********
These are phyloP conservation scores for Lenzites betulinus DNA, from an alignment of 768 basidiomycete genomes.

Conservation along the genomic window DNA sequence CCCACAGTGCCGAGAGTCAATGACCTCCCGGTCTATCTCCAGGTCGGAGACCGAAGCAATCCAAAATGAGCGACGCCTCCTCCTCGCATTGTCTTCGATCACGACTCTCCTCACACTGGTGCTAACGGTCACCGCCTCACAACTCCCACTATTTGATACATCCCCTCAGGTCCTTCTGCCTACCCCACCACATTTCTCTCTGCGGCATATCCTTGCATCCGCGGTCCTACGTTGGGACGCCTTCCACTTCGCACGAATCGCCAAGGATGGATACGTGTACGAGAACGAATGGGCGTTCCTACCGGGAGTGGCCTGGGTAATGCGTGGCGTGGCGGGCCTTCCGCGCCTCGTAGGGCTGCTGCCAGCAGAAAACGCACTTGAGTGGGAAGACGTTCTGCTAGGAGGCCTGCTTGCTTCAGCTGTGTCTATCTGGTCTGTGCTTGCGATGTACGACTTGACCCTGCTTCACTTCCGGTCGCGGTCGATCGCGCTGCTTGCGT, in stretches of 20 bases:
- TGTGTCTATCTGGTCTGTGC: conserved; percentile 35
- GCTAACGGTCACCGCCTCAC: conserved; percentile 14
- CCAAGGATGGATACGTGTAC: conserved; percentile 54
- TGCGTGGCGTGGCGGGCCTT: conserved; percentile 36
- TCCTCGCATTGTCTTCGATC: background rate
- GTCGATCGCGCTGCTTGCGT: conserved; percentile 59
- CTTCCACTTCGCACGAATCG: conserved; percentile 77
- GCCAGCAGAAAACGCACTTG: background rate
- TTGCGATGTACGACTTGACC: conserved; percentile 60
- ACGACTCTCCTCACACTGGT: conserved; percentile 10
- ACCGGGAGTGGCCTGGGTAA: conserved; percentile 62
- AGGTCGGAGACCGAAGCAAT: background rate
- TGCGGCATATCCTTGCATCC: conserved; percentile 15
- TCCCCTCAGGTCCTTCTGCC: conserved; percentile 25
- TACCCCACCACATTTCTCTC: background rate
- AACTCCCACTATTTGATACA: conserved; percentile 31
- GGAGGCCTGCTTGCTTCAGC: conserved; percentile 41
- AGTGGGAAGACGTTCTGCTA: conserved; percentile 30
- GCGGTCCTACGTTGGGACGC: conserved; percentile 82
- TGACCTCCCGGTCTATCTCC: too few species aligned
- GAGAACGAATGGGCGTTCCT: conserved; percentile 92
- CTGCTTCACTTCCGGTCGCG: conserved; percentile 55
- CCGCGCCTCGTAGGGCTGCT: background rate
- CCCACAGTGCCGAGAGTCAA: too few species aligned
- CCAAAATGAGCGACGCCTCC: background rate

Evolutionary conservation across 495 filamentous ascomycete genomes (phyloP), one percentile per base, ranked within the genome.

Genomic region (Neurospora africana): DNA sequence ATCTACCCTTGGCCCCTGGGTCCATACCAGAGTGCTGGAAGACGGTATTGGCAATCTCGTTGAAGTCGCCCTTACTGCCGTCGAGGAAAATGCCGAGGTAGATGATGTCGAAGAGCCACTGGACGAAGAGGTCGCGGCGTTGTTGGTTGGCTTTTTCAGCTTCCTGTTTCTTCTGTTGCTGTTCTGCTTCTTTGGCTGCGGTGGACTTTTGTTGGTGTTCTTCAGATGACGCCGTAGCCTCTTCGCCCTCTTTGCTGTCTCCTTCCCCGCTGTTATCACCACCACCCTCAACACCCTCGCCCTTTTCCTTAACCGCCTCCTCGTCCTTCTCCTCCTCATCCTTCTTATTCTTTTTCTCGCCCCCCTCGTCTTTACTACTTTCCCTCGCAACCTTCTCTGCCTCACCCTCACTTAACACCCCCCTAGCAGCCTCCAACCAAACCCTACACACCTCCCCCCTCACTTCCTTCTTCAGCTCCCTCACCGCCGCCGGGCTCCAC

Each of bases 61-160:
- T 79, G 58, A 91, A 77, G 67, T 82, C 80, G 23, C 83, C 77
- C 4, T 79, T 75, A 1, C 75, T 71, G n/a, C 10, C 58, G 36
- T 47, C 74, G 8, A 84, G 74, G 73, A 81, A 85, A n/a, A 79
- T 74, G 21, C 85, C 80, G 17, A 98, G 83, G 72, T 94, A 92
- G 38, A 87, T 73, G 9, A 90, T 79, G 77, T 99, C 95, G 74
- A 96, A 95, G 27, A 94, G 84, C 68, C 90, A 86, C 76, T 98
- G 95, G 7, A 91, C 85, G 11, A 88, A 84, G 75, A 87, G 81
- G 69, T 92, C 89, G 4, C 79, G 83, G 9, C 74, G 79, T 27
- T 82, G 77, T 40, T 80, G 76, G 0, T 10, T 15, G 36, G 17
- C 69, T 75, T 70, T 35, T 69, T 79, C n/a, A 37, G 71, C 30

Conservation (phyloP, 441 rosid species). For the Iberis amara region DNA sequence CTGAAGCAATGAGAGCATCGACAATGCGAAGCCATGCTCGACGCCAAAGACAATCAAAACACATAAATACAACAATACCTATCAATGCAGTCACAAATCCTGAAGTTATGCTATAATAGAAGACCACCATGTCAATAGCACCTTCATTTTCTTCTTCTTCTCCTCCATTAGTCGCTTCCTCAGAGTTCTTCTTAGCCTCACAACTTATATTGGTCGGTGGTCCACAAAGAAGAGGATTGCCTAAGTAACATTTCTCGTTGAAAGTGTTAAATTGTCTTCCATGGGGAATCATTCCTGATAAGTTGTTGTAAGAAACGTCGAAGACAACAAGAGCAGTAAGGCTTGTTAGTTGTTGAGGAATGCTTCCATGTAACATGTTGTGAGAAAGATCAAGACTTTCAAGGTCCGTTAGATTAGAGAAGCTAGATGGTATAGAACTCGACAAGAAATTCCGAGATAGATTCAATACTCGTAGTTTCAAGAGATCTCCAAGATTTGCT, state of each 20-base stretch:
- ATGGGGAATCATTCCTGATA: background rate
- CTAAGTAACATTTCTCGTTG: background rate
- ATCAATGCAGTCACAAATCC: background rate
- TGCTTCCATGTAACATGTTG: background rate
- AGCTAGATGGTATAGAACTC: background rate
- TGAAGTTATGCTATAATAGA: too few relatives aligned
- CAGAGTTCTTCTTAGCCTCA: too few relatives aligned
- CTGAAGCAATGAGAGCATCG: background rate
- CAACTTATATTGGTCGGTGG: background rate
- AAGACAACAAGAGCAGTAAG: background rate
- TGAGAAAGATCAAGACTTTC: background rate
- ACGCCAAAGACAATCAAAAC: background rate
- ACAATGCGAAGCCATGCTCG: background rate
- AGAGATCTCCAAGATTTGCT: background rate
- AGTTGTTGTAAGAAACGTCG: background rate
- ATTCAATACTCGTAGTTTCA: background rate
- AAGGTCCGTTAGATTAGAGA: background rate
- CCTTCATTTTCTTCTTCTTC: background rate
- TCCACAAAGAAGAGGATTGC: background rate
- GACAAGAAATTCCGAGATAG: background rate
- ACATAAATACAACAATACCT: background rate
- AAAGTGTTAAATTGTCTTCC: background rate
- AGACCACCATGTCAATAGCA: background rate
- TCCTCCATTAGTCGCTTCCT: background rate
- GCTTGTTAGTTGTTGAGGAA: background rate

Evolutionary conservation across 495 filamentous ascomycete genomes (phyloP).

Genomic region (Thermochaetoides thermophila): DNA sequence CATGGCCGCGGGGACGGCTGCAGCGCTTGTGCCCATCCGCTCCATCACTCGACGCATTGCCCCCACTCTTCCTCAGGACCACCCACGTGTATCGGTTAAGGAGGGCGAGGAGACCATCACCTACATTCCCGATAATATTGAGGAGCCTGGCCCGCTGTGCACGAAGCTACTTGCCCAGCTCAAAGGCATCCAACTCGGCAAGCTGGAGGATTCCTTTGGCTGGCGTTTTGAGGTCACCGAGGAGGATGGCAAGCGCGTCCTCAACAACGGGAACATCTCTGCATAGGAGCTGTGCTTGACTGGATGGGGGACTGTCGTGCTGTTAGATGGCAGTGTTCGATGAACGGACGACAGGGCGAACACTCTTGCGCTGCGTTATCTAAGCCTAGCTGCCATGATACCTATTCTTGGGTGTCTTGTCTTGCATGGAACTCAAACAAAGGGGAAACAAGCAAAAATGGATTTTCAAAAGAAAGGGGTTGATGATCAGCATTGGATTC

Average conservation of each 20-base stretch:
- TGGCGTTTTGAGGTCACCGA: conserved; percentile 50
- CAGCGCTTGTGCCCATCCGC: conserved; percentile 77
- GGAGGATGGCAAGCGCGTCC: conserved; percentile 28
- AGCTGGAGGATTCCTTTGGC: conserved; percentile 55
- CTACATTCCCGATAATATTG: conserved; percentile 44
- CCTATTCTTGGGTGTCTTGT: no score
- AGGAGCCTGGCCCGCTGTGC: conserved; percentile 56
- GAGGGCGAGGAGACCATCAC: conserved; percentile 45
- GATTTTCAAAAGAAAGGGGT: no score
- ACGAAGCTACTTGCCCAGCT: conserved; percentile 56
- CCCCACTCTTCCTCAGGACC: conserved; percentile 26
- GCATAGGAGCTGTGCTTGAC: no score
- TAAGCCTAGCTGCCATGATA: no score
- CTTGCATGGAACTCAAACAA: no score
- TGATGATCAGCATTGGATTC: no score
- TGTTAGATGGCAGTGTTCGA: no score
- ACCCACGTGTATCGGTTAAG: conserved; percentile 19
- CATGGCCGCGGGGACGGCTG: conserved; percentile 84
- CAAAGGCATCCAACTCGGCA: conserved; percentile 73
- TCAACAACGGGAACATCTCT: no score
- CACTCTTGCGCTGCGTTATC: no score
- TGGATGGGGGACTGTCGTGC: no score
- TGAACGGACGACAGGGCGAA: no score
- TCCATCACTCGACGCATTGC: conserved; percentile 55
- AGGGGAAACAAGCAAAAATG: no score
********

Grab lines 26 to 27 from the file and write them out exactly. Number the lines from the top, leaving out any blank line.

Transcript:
- CCCACAGTGCCGAGAGTCAA: too few species aligned
- CCAAAATGAGCGACGCCTCC: background rate